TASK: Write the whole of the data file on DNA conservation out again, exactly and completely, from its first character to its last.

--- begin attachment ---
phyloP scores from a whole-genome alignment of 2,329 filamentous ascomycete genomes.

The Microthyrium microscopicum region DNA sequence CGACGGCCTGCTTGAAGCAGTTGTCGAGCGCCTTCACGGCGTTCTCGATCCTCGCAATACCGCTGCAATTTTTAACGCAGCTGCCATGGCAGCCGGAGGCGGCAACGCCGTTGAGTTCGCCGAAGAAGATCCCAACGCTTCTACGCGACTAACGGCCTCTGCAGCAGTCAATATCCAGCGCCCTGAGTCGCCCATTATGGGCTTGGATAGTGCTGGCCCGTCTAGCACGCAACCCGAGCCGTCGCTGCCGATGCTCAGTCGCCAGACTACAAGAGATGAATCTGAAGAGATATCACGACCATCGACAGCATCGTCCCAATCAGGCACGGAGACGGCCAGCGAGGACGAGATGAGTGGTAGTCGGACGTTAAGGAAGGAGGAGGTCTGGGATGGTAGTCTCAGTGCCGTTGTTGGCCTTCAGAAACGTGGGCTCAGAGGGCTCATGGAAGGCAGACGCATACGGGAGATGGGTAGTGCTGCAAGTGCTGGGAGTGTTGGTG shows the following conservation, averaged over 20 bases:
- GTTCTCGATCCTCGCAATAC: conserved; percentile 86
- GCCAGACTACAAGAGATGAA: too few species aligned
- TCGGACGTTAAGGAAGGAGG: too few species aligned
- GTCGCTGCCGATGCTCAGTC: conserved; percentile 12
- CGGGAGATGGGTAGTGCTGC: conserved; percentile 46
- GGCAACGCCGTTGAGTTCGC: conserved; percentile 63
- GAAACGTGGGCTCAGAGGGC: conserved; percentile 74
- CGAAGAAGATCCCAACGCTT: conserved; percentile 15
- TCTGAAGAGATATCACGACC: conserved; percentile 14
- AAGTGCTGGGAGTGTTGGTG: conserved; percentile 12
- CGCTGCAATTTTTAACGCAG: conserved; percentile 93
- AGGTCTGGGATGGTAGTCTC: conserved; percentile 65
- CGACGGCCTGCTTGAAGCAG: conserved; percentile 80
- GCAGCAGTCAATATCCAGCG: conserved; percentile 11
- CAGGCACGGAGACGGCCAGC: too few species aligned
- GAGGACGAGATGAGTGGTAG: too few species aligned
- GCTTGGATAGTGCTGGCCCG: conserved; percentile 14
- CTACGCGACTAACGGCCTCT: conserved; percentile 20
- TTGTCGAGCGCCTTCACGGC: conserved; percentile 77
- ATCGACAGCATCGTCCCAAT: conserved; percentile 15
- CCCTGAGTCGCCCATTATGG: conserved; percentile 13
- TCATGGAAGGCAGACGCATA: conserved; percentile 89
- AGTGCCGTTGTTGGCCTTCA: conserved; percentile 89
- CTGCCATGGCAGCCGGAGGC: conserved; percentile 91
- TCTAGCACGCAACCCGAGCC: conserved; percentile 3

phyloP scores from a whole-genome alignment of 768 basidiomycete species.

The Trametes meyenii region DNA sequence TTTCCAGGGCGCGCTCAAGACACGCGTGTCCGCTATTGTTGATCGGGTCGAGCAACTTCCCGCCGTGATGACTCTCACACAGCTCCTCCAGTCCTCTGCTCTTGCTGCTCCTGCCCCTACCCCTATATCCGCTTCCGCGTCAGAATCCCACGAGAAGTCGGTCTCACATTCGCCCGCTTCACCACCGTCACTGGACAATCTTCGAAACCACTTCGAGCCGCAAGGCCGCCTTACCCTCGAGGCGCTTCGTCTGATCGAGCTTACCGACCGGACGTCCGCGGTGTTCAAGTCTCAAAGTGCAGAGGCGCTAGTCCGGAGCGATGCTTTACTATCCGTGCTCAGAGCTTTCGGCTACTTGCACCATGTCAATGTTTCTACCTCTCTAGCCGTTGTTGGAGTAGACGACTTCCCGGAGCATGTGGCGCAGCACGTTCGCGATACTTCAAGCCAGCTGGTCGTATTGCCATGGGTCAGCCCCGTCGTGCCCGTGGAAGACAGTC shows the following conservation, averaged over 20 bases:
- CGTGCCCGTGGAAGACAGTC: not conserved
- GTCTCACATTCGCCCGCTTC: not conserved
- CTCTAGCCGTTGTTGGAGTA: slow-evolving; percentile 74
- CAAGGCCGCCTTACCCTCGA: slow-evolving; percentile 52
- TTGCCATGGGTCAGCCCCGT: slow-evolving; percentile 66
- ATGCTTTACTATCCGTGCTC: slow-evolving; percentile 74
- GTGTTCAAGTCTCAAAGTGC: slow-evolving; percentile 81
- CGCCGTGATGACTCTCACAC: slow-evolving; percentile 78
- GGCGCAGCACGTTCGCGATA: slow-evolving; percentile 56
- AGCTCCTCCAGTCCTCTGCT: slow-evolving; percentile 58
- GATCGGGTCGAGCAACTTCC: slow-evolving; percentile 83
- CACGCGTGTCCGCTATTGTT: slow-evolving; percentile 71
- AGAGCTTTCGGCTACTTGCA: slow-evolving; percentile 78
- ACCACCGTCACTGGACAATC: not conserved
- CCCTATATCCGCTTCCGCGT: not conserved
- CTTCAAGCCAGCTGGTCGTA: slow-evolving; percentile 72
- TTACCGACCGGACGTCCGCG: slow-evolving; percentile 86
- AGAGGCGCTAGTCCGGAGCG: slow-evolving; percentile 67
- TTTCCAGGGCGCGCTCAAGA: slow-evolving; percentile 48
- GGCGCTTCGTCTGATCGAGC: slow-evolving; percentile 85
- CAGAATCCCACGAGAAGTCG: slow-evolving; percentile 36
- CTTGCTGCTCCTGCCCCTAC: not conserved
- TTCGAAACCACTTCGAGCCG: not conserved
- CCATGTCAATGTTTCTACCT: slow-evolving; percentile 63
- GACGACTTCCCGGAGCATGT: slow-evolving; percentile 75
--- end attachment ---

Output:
phyloP scores from a whole-genome alignment of 2,329 filamentous ascomycete genomes.

The Microthyrium microscopicum region DNA sequence CGACGGCCTGCTTGAAGCAGTTGTCGAGCGCCTTCACGGCGTTCTCGATCCTCGCAATACCGCTGCAATTTTTAACGCAGCTGCCATGGCAGCCGGAGGCGGCAACGCCGTTGAGTTCGCCGAAGAAGATCCCAACGCTTCTACGCGACTAACGGCCTCTGCAGCAGTCAATATCCAGCGCCCTGAGTCGCCCATTATGGGCTTGGATAGTGCTGGCCCGTCTAGCACGCAACCCGAGCCGTCGCTGCCGATGCTCAGTCGCCAGACTACAAGAGATGAATCTGAAGAGATATCACGACCATCGACAGCATCGTCCCAATCAGGCACGGAGACGGCCAGCGAGGACGAGATGAGTGGTAGTCGGACGTTAAGGAAGGAGGAGGTCTGGGATGGTAGTCTCAGTGCCGTTGTTGGCCTTCAGAAACGTGGGCTCAGAGGGCTCATGGAAGGCAGACGCATACGGGAGATGGGTAGTGCTGCAAGTGCTGGGAGTGTTGGTG shows the following conservation, averaged over 20 bases:
- GTTCTCGATCCTCGCAATAC: conserved; percentile 86
- GCCAGACTACAAGAGATGAA: too few species aligned
- TCGGACGTTAAGGAAGGAGG: too few species aligned
- GTCGCTGCCGATGCTCAGTC: conserved; percentile 12
- CGGGAGATGGGTAGTGCTGC: conserved; percentile 46
- GGCAACGCCGTTGAGTTCGC: conserved; percentile 63
- GAAACGTGGGCTCAGAGGGC: conserved; percentile 74
- CGAAGAAGATCCCAACGCTT: conserved; percentile 15
- TCTGAAGAGATATCACGACC: conserved; percentile 14
- AAGTGCTGGGAGTGTTGGTG: conserved; percentile 12
- CGCTGCAATTTTTAACGCAG: conserved; percentile 93
- AGGTCTGGGATGGTAGTCTC: conserved; percentile 65
- CGACGGCCTGCTTGAAGCAG: conserved; percentile 80
- GCAGCAGTCAATATCCAGCG: conserved; percentile 11
- CAGGCACGGAGACGGCCAGC: too few species aligned
- GAGGACGAGATGAGTGGTAG: too few species aligned
- GCTTGGATAGTGCTGGCCCG: conserved; percentile 14
- CTACGCGACTAACGGCCTCT: conserved; percentile 20
- TTGTCGAGCGCCTTCACGGC: conserved; percentile 77
- ATCGACAGCATCGTCCCAAT: conserved; percentile 15
- CCCTGAGTCGCCCATTATGG: conserved; percentile 13
- TCATGGAAGGCAGACGCATA: conserved; percentile 89
- AGTGCCGTTGTTGGCCTTCA: conserved; percentile 89
- CTGCCATGGCAGCCGGAGGC: conserved; percentile 91
- TCTAGCACGCAACCCGAGCC: conserved; percentile 3

phyloP scores from a whole-genome alignment of 768 basidiomycete species.

The Trametes meyenii region DNA sequence TTTCCAGGGCGCGCTCAAGACACGCGTGTCCGCTATTGTTGATCGGGTCGAGCAACTTCCCGCCGTGATGACTCTCACACAGCTCCTCCAGTCCTCTGCTCTTGCTGCTCCTGCCCCTACCCCTATATCCGCTTCCGCGTCAGAATCCCACGAGAAGTCGGTCTCACATTCGCCCGCTTCACCACCGTCACTGGACAATCTTCGAAACCACTTCGAGCCGCAAGGCCGCCTTACCCTCGAGGCGCTTCGTCTGATCGAGCTTACCGACCGGACGTCCGCGGTGTTCAAGTCTCAAAGTGCAGAGGCGCTAGTCCGGAGCGATGCTTTACTATCCGTGCTCAGAGCTTTCGGCTACTTGCACCATGTCAATGTTTCTACCTCTCTAGCCGTTGTTGGAGTAGACGACTTCCCGGAGCATGTGGCGCAGCACGTTCGCGATACTTCAAGCCAGCTGGTCGTATTGCCATGGGTCAGCCCCGTCGTGCCCGTGGAAGACAGTC shows the following conservation, averaged over 20 bases:
- CGTGCCCGTGGAAGACAGTC: not conserved
- GTCTCACATTCGCCCGCTTC: not conserved
- CTCTAGCCGTTGTTGGAGTA: slow-evolving; percentile 74
- CAAGGCCGCCTTACCCTCGA: slow-evolving; percentile 52
- TTGCCATGGGTCAGCCCCGT: slow-evolving; percentile 66
- ATGCTTTACTATCCGTGCTC: slow-evolving; percentile 74
- GTGTTCAAGTCTCAAAGTGC: slow-evolving; percentile 81
- CGCCGTGATGACTCTCACAC: slow-evolving; percentile 78
- GGCGCAGCACGTTCGCGATA: slow-evolving; percentile 56
- AGCTCCTCCAGTCCTCTGCT: slow-evolving; percentile 58
- GATCGGGTCGAGCAACTTCC: slow-evolving; percentile 83
- CACGCGTGTCCGCTATTGTT: slow-evolving; percentile 71
- AGAGCTTTCGGCTACTTGCA: slow-evolving; percentile 78
- ACCACCGTCACTGGACAATC: not conserved
- CCCTATATCCGCTTCCGCGT: not conserved
- CTTCAAGCCAGCTGGTCGTA: slow-evolving; percentile 72
- TTACCGACCGGACGTCCGCG: slow-evolving; percentile 86
- AGAGGCGCTAGTCCGGAGCG: slow-evolving; percentile 67
- TTTCCAGGGCGCGCTCAAGA: slow-evolving; percentile 48
- GGCGCTTCGTCTGATCGAGC: slow-evolving; percentile 85
- CAGAATCCCACGAGAAGTCG: slow-evolving; percentile 36
- CTTGCTGCTCCTGCCCCTAC: not conserved
- TTCGAAACCACTTCGAGCCG: not conserved
- CCATGTCAATGTTTCTACCT: slow-evolving; percentile 63
- GACGACTTCCCGGAGCATGT: slow-evolving; percentile 75